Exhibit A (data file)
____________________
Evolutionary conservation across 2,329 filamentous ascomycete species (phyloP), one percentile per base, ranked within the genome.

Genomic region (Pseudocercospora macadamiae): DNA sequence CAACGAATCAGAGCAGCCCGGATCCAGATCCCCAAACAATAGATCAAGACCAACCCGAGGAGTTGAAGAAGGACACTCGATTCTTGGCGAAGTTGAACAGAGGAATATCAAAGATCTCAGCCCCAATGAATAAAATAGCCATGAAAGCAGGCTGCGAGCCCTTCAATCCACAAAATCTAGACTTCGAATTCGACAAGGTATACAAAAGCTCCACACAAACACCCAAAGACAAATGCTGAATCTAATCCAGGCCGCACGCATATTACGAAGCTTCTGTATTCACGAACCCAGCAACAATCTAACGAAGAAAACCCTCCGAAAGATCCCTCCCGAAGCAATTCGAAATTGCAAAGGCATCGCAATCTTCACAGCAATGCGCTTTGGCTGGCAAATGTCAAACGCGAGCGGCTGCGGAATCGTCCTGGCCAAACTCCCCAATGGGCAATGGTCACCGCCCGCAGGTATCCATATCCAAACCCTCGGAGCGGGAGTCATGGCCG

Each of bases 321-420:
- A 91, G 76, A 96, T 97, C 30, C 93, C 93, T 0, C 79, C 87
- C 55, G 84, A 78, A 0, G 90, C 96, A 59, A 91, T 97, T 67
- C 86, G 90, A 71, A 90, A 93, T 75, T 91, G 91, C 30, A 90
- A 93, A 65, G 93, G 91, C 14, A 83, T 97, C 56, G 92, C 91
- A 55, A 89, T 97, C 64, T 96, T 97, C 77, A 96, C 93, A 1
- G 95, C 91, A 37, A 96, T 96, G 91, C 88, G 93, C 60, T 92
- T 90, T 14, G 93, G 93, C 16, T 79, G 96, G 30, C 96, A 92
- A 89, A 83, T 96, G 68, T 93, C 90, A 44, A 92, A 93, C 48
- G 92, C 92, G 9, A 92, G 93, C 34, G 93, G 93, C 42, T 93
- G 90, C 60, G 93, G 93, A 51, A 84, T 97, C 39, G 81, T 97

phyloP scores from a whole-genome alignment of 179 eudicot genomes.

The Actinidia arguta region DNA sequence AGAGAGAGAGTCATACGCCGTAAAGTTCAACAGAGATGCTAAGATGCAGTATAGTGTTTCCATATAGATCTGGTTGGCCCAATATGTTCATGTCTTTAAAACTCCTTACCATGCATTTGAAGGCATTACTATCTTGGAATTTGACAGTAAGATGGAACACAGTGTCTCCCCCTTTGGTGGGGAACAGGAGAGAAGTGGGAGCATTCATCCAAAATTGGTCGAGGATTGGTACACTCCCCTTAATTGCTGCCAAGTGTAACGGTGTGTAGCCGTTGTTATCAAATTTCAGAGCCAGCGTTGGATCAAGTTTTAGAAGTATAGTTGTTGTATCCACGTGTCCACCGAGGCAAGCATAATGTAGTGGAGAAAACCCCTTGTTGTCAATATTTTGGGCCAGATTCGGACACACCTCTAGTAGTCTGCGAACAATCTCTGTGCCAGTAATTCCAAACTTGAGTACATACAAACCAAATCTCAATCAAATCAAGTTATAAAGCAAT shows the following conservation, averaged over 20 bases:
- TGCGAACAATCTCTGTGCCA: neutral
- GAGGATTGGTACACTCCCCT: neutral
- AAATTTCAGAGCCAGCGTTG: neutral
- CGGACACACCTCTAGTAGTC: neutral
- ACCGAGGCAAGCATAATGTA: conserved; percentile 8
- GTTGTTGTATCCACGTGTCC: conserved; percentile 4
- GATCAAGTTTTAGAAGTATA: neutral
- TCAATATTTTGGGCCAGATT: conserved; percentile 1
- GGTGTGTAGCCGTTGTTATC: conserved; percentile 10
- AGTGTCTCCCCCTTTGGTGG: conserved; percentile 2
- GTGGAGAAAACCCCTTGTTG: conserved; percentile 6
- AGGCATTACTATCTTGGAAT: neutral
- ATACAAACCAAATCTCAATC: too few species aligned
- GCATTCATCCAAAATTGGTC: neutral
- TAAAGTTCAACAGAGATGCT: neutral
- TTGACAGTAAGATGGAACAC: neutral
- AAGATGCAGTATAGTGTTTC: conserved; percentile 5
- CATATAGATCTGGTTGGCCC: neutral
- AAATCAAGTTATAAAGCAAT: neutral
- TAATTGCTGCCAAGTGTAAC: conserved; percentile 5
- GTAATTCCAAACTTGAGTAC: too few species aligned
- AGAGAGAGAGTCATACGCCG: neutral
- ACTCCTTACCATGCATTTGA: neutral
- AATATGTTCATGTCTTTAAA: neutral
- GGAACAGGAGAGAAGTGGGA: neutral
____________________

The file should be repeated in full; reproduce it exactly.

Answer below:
Evolutionary conservation across 2,329 filamentous ascomycete species (phyloP), one percentile per base, ranked within the genome.

Genomic region (Pseudocercospora macadamiae): DNA sequence CAACGAATCAGAGCAGCCCGGATCCAGATCCCCAAACAATAGATCAAGACCAACCCGAGGAGTTGAAGAAGGACACTCGATTCTTGGCGAAGTTGAACAGAGGAATATCAAAGATCTCAGCCCCAATGAATAAAATAGCCATGAAAGCAGGCTGCGAGCCCTTCAATCCACAAAATCTAGACTTCGAATTCGACAAGGTATACAAAAGCTCCACACAAACACCCAAAGACAAATGCTGAATCTAATCCAGGCCGCACGCATATTACGAAGCTTCTGTATTCACGAACCCAGCAACAATCTAACGAAGAAAACCCTCCGAAAGATCCCTCCCGAAGCAATTCGAAATTGCAAAGGCATCGCAATCTTCACAGCAATGCGCTTTGGCTGGCAAATGTCAAACGCGAGCGGCTGCGGAATCGTCCTGGCCAAACTCCCCAATGGGCAATGGTCACCGCCCGCAGGTATCCATATCCAAACCCTCGGAGCGGGAGTCATGGCCG

Each of bases 321-420:
- A 91, G 76, A 96, T 97, C 30, C 93, C 93, T 0, C 79, C 87
- C 55, G 84, A 78, A 0, G 90, C 96, A 59, A 91, T 97, T 67
- C 86, G 90, A 71, A 90, A 93, T 75, T 91, G 91, C 30, A 90
- A 93, A 65, G 93, G 91, C 14, A 83, T 97, C 56, G 92, C 91
- A 55, A 89, T 97, C 64, T 96, T 97, C 77, A 96, C 93, A 1
- G 95, C 91, A 37, A 96, T 96, G 91, C 88, G 93, C 60, T 92
- T 90, T 14, G 93, G 93, C 16, T 79, G 96, G 30, C 96, A 92
- A 89, A 83, T 96, G 68, T 93, C 90, A 44, A 92, A 93, C 48
- G 92, C 92, G 9, A 92, G 93, C 34, G 93, G 93, C 42, T 93
- G 90, C 60, G 93, G 93, A 51, A 84, T 97, C 39, G 81, T 97

phyloP scores from a whole-genome alignment of 179 eudicot genomes.

The Actinidia arguta region DNA sequence AGAGAGAGAGTCATACGCCGTAAAGTTCAACAGAGATGCTAAGATGCAGTATAGTGTTTCCATATAGATCTGGTTGGCCCAATATGTTCATGTCTTTAAAACTCCTTACCATGCATTTGAAGGCATTACTATCTTGGAATTTGACAGTAAGATGGAACACAGTGTCTCCCCCTTTGGTGGGGAACAGGAGAGAAGTGGGAGCATTCATCCAAAATTGGTCGAGGATTGGTACACTCCCCTTAATTGCTGCCAAGTGTAACGGTGTGTAGCCGTTGTTATCAAATTTCAGAGCCAGCGTTGGATCAAGTTTTAGAAGTATAGTTGTTGTATCCACGTGTCCACCGAGGCAAGCATAATGTAGTGGAGAAAACCCCTTGTTGTCAATATTTTGGGCCAGATTCGGACACACCTCTAGTAGTCTGCGAACAATCTCTGTGCCAGTAATTCCAAACTTGAGTACATACAAACCAAATCTCAATCAAATCAAGTTATAAAGCAAT shows the following conservation, averaged over 20 bases:
- TGCGAACAATCTCTGTGCCA: neutral
- GAGGATTGGTACACTCCCCT: neutral
- AAATTTCAGAGCCAGCGTTG: neutral
- CGGACACACCTCTAGTAGTC: neutral
- ACCGAGGCAAGCATAATGTA: conserved; percentile 8
- GTTGTTGTATCCACGTGTCC: conserved; percentile 4
- GATCAAGTTTTAGAAGTATA: neutral
- TCAATATTTTGGGCCAGATT: conserved; percentile 1
- GGTGTGTAGCCGTTGTTATC: conserved; percentile 10
- AGTGTCTCCCCCTTTGGTGG: conserved; percentile 2
- GTGGAGAAAACCCCTTGTTG: conserved; percentile 6
- AGGCATTACTATCTTGGAAT: neutral
- ATACAAACCAAATCTCAATC: too few species aligned
- GCATTCATCCAAAATTGGTC: neutral
- TAAAGTTCAACAGAGATGCT: neutral
- TTGACAGTAAGATGGAACAC: neutral
- AAGATGCAGTATAGTGTTTC: conserved; percentile 5
- CATATAGATCTGGTTGGCCC: neutral
- AAATCAAGTTATAAAGCAAT: neutral
- TAATTGCTGCCAAGTGTAAC: conserved; percentile 5
- GTAATTCCAAACTTGAGTAC: too few species aligned
- AGAGAGAGAGTCATACGCCG: neutral
- ACTCCTTACCATGCATTTGA: neutral
- AATATGTTCATGTCTTTAAA: neutral
- GGAACAGGAGAGAAGTGGGA: neutral